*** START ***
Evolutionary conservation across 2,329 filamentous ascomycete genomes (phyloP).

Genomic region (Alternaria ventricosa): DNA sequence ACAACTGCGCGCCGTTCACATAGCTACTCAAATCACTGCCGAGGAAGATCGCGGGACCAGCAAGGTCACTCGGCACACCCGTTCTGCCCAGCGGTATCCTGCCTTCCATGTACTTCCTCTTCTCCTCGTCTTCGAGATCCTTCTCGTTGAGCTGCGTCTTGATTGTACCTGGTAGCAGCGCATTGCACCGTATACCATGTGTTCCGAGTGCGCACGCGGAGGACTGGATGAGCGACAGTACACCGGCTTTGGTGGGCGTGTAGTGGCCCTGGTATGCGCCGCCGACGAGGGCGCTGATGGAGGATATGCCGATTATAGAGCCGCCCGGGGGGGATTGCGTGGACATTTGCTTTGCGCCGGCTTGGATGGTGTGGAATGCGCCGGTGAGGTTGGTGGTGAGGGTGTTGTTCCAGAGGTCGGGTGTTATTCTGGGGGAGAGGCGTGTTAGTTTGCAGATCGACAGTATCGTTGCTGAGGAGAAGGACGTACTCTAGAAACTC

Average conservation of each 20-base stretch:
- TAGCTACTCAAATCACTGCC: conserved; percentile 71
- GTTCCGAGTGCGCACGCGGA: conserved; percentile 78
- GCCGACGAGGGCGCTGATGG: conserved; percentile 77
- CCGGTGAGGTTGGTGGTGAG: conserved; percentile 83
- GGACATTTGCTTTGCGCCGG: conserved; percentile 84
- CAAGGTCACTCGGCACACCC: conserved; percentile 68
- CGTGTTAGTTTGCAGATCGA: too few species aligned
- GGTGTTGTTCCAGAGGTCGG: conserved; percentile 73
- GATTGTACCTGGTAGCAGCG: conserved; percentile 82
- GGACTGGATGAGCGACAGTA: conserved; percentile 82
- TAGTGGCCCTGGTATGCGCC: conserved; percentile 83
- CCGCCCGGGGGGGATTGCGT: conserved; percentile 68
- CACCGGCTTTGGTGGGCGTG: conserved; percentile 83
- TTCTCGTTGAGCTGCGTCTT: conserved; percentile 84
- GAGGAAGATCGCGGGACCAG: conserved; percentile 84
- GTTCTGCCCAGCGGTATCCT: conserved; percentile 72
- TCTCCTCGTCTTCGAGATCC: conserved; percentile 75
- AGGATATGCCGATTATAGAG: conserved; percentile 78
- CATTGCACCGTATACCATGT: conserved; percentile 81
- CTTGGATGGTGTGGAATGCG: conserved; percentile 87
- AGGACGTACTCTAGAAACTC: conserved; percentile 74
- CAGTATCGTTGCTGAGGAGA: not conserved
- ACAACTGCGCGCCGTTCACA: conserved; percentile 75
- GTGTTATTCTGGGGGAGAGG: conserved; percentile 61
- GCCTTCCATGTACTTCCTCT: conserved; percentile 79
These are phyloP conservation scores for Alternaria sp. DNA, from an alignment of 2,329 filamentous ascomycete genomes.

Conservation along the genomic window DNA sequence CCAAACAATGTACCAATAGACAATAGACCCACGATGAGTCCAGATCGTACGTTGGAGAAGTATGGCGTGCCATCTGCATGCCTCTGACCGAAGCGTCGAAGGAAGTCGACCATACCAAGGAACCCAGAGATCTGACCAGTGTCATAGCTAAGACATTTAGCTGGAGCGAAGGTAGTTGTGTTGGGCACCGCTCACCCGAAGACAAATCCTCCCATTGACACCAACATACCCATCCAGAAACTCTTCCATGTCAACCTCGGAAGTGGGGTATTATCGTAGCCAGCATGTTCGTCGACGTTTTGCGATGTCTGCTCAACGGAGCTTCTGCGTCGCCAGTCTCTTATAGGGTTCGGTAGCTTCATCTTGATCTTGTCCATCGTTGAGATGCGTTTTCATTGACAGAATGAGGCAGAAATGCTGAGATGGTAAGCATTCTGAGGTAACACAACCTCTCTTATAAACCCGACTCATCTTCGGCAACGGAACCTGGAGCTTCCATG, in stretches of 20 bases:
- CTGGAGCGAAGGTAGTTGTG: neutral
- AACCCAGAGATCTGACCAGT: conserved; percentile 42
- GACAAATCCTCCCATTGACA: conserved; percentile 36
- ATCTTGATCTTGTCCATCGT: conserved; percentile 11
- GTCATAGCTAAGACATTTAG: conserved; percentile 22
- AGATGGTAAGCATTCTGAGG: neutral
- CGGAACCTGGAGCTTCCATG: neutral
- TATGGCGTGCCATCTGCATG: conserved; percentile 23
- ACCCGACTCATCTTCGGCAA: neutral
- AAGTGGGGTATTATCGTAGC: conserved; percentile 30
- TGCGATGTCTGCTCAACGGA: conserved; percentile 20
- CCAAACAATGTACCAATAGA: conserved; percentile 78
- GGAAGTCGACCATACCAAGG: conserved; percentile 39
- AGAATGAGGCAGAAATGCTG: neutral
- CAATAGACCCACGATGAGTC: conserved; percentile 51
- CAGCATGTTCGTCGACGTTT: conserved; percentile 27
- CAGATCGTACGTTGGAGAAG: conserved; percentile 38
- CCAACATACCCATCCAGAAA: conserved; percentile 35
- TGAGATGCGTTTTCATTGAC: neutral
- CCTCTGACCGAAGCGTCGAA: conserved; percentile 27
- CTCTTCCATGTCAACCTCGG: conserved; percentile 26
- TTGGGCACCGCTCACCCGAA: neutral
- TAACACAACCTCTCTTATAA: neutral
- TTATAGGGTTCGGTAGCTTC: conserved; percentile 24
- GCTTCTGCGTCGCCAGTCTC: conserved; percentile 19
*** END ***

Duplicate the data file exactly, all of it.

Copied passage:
Evolutionary conservation across 2,329 filamentous ascomycete genomes (phyloP).

Genomic region (Alternaria ventricosa): DNA sequence ACAACTGCGCGCCGTTCACATAGCTACTCAAATCACTGCCGAGGAAGATCGCGGGACCAGCAAGGTCACTCGGCACACCCGTTCTGCCCAGCGGTATCCTGCCTTCCATGTACTTCCTCTTCTCCTCGTCTTCGAGATCCTTCTCGTTGAGCTGCGTCTTGATTGTACCTGGTAGCAGCGCATTGCACCGTATACCATGTGTTCCGAGTGCGCACGCGGAGGACTGGATGAGCGACAGTACACCGGCTTTGGTGGGCGTGTAGTGGCCCTGGTATGCGCCGCCGACGAGGGCGCTGATGGAGGATATGCCGATTATAGAGCCGCCCGGGGGGGATTGCGTGGACATTTGCTTTGCGCCGGCTTGGATGGTGTGGAATGCGCCGGTGAGGTTGGTGGTGAGGGTGTTGTTCCAGAGGTCGGGTGTTATTCTGGGGGAGAGGCGTGTTAGTTTGCAGATCGACAGTATCGTTGCTGAGGAGAAGGACGTACTCTAGAAACTC

Average conservation of each 20-base stretch:
- TAGCTACTCAAATCACTGCC: conserved; percentile 71
- GTTCCGAGTGCGCACGCGGA: conserved; percentile 78
- GCCGACGAGGGCGCTGATGG: conserved; percentile 77
- CCGGTGAGGTTGGTGGTGAG: conserved; percentile 83
- GGACATTTGCTTTGCGCCGG: conserved; percentile 84
- CAAGGTCACTCGGCACACCC: conserved; percentile 68
- CGTGTTAGTTTGCAGATCGA: too few species aligned
- GGTGTTGTTCCAGAGGTCGG: conserved; percentile 73
- GATTGTACCTGGTAGCAGCG: conserved; percentile 82
- GGACTGGATGAGCGACAGTA: conserved; percentile 82
- TAGTGGCCCTGGTATGCGCC: conserved; percentile 83
- CCGCCCGGGGGGGATTGCGT: conserved; percentile 68
- CACCGGCTTTGGTGGGCGTG: conserved; percentile 83
- TTCTCGTTGAGCTGCGTCTT: conserved; percentile 84
- GAGGAAGATCGCGGGACCAG: conserved; percentile 84
- GTTCTGCCCAGCGGTATCCT: conserved; percentile 72
- TCTCCTCGTCTTCGAGATCC: conserved; percentile 75
- AGGATATGCCGATTATAGAG: conserved; percentile 78
- CATTGCACCGTATACCATGT: conserved; percentile 81
- CTTGGATGGTGTGGAATGCG: conserved; percentile 87
- AGGACGTACTCTAGAAACTC: conserved; percentile 74
- CAGTATCGTTGCTGAGGAGA: not conserved
- ACAACTGCGCGCCGTTCACA: conserved; percentile 75
- GTGTTATTCTGGGGGAGAGG: conserved; percentile 61
- GCCTTCCATGTACTTCCTCT: conserved; percentile 79
These are phyloP conservation scores for Alternaria sp. DNA, from an alignment of 2,329 filamentous ascomycete genomes.

Conservation along the genomic window DNA sequence CCAAACAATGTACCAATAGACAATAGACCCACGATGAGTCCAGATCGTACGTTGGAGAAGTATGGCGTGCCATCTGCATGCCTCTGACCGAAGCGTCGAAGGAAGTCGACCATACCAAGGAACCCAGAGATCTGACCAGTGTCATAGCTAAGACATTTAGCTGGAGCGAAGGTAGTTGTGTTGGGCACCGCTCACCCGAAGACAAATCCTCCCATTGACACCAACATACCCATCCAGAAACTCTTCCATGTCAACCTCGGAAGTGGGGTATTATCGTAGCCAGCATGTTCGTCGACGTTTTGCGATGTCTGCTCAACGGAGCTTCTGCGTCGCCAGTCTCTTATAGGGTTCGGTAGCTTCATCTTGATCTTGTCCATCGTTGAGATGCGTTTTCATTGACAGAATGAGGCAGAAATGCTGAGATGGTAAGCATTCTGAGGTAACACAACCTCTCTTATAAACCCGACTCATCTTCGGCAACGGAACCTGGAGCTTCCATG, in stretches of 20 bases:
- CTGGAGCGAAGGTAGTTGTG: neutral
- AACCCAGAGATCTGACCAGT: conserved; percentile 42
- GACAAATCCTCCCATTGACA: conserved; percentile 36
- ATCTTGATCTTGTCCATCGT: conserved; percentile 11
- GTCATAGCTAAGACATTTAG: conserved; percentile 22
- AGATGGTAAGCATTCTGAGG: neutral
- CGGAACCTGGAGCTTCCATG: neutral
- TATGGCGTGCCATCTGCATG: conserved; percentile 23
- ACCCGACTCATCTTCGGCAA: neutral
- AAGTGGGGTATTATCGTAGC: conserved; percentile 30
- TGCGATGTCTGCTCAACGGA: conserved; percentile 20
- CCAAACAATGTACCAATAGA: conserved; percentile 78
- GGAAGTCGACCATACCAAGG: conserved; percentile 39
- AGAATGAGGCAGAAATGCTG: neutral
- CAATAGACCCACGATGAGTC: conserved; percentile 51
- CAGCATGTTCGTCGACGTTT: conserved; percentile 27
- CAGATCGTACGTTGGAGAAG: conserved; percentile 38
- CCAACATACCCATCCAGAAA: conserved; percentile 35
- TGAGATGCGTTTTCATTGAC: neutral
- CCTCTGACCGAAGCGTCGAA: conserved; percentile 27
- CTCTTCCATGTCAACCTCGG: conserved; percentile 26
- TTGGGCACCGCTCACCCGAA: neutral
- TAACACAACCTCTCTTATAA: neutral
- TTATAGGGTTCGGTAGCTTC: conserved; percentile 24
- GCTTCTGCGTCGCCAGTCTC: conserved; percentile 19